I have a saying, “it’s never too hot”. I mean it. No climate can ever be too hot for me. I watch the international weather report on television and keep an eye out for “Muscat” where the average daytime temperature hovers at around 40 degrees Celcius, and I think to myself “if only”! My disability has left me really thin, literally skin and bones, or as one person so aptly put it, a “stickman”. The result is that I lose heat rapidly, and when I do, I struggle to regain it.
The added problem is that my limited muscle strength turns me off wearing layers of warm clothing, gloves, boots, etc. I feel like the proverbial Michelin Man, only less mobile! I’m at my most comfortable in a t-shirt and tracksuit pants, that’s all, and ninety percent of the time I’m also without shoes. My home is my castle, and I like to “walk” around inside it dressed for comfort, not in defiance of the elements. I know people who wear jackets and jerseys inside their own homes. Some even walk around draped in a blanket! It makes no sense to me, unless of course one cannot afford heating.
My hands and fingers feel the cold first, and when they freeze up they stop working, so my priority is always to keep my hands warm. I use a variety of methods, from hugging-a-mug, to immersing my hands into a hand basin of hot water, to holding a nifty gel hand warmer a mate bought me in London. All work, but only for a limited time. The key is my inner body warmth, and for that I need my home to be warm.
It has to be said that our houses in South Africa are not properly insulted, for winter or summer. We live in solid brick and mortar homes but they leak heat like sieves. I recall my first trip to New York in winter, sitting at a window looking out at the snow in the garden, looking down and noticing that the windowsill, and corresponding house wall where I was positioned, was wafer thin, yet I was as warm as toast, while it was snowing outside. For the first time the importance of proper insulation dawned on me. Northern hemisphere prefabricated buildings are better insulated than the most expensive of our southern hemisphere mansions. Somewhere along the way we became lazy in South Africa and missed some important lessons.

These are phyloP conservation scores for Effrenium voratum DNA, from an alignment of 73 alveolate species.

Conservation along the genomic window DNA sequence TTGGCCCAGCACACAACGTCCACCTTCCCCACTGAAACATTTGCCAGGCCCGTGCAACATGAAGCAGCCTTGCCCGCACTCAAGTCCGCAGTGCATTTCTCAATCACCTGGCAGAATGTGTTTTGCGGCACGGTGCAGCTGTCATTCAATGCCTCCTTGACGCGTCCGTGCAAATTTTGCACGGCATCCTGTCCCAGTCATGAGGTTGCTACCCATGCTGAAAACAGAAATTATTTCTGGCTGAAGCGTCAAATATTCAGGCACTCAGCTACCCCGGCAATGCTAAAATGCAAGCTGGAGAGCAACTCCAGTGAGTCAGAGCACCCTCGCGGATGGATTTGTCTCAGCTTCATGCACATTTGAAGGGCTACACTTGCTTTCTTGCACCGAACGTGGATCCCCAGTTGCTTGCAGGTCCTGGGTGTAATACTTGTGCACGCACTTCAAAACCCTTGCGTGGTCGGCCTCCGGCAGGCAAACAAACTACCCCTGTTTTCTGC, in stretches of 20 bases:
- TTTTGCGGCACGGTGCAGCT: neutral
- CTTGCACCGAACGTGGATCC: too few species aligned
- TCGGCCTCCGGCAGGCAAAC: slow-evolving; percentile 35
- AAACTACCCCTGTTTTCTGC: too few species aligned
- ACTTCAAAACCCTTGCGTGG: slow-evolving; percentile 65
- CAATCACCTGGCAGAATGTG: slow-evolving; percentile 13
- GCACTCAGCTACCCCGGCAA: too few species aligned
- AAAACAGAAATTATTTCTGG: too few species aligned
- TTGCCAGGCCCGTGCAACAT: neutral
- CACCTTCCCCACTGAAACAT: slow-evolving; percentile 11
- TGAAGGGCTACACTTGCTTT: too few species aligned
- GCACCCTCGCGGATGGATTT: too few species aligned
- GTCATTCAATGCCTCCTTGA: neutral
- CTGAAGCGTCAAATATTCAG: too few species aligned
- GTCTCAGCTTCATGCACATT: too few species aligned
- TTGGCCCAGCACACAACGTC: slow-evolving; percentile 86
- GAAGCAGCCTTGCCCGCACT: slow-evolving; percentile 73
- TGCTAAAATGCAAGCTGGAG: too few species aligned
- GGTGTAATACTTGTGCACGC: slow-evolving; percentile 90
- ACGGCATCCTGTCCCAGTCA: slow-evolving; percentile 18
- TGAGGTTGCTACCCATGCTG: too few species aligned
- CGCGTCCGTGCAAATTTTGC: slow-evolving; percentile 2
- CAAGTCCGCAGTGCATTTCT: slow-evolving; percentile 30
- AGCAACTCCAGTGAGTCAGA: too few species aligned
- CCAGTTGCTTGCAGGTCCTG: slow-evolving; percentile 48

Fortunately my wife shares my liking for warmth, which is a good thing. She has more meat on her bones, but will readily admit that she would make a lousy adventure racer, or explorer. Being cold, and possibly wet, is not for her. My mother is the complete opposite. She’s always wanted to travel to the Antarctic, but I warn all interested parties that she will want to sleep with the tent flap open! A good friend of mine has the problem that he likes the cold, and his wife likes the warmth. One of the stranger results of their union is their duvet, which is stitched down the middle, with his side devoid of stuffing, and his wife’s side filled with extra fluff! He sleeps kaalgat, she comes to bed with socks on. Fortunately they love each other!
Only once have we come close to uttering that magical phrase, “I’m too hot”. It was in Las Vegas where the already hot and dry desert air was reflected back at us off the endless concrete pavements, concrete buildings, tarred road surfaces, metal signage, etc. Every hard surface acted as a magnifier and multiplier of the heat. Little wonder they are draining the Colorado River dry to irrigate their fountains and water features. Anything to soften the surroundings. The effect was heightened by the near Arctic setting on all the interior air-conditioning. It made the movement into, or out of, buildings something of a body shocking experience!
By the time you read this we will be moving into winter and I will be eyeing Muscat on the television with envy, and my panel heater with new found affection, whilst the electricity box grins knowingly across at me in the kitchen! We will be entering the season where getting warm, and staying warm, becomes my major priority. Fortunately there are a couple of alternative internal heating methods, such as a good risotto, jambalaya, or Loretta’s famous putanesca, and of course red wine! Sampled often, and in quantity, they help keep the big chill at bay, until we can once again feel the heat.